Monday, May 19, 2014

Writer’s Workshops 8: Found Poems

Is it plagiarism when you do a found poem?

I’ve always wondered if I was breaking some copyright law, but I’ve learned a couple of things from taking poetry workshops and I share them here with you.

A found poem is one where you find words to use to build your poem or specifically use words for your poem, but re-arrange them. In other words, a found poem is something found not intended to be a poem and made into one. You’re either faithful to the words/phrases and use them as they are, or you’re unfaithful and change the order to get to a new meaning. Think of it as a collage of words.

One way to write a found poem is to randomly choose words in a dictionary.

Another way is to use street signs or titles of books or songs to make your poem.

You can also choose phrases to make your poem.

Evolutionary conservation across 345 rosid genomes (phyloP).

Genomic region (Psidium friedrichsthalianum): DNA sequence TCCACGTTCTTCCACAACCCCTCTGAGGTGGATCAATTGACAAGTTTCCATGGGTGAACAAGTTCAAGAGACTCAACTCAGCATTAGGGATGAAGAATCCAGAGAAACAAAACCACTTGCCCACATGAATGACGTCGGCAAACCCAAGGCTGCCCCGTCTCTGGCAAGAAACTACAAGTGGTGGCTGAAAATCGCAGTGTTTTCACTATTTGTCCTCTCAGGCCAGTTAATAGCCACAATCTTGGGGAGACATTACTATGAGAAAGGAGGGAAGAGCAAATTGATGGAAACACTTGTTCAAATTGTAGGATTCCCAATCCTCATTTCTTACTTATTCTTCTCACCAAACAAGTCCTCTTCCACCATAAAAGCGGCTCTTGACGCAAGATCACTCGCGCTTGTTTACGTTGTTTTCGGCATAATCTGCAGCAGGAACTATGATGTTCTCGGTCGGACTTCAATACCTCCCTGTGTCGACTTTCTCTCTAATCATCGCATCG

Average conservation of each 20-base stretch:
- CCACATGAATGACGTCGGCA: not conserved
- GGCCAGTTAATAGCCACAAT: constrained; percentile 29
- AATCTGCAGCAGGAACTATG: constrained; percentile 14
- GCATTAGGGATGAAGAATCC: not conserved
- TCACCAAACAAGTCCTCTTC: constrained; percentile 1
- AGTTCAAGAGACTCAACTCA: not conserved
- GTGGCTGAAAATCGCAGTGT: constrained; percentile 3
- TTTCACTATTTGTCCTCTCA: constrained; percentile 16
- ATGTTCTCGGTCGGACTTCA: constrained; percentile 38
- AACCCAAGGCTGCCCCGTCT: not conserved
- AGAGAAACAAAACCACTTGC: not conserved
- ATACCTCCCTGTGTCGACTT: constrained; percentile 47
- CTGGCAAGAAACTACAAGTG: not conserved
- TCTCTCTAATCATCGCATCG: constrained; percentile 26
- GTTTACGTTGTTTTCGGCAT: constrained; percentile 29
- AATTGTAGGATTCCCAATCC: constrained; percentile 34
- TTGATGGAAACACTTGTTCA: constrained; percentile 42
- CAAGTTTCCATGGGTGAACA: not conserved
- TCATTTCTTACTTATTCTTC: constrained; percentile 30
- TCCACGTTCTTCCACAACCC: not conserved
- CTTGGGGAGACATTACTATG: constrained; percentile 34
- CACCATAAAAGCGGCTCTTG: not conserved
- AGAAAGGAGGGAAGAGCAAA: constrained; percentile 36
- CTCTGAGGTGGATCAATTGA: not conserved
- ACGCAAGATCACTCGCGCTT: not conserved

You don’t have to use the words exactly as you find them, but can switch them around. If you do use them in order, it is important to cite the source of where you found them. That way, you are not plagiarizing. For example, let’s say I wanted to use song lyrics as part of my poem, then, I would need to say who sang them. “Live and Let Die” should be cited at the end of my poem as coming from Paul McCartney and so on.

 

As an exercise, make an attempt at a found poem using random words from a book you’re reading. Just go through a chapter or two and pick out ten words. Then, you can decide if you want to add more words or use what you found.

Here’s my attempt from a teacher book on reading:

step      table    fan       graphics           words  produce           fluently            cross    point    chips

 
Reading 

fanning words
produce
fluent graphics
crossing steps
on pointed chips
left on table
 

After deciding where I want my words to fit, I added extra “filler” words to complete the found poem. I also changed the structure of some words to fit the meaning I wanted to convey about reading. Since I didn’t use the words in a set order from the book, I don’t have to cite it, but if I used any of them as phrases taken directly from the book, I would have had to cite it.

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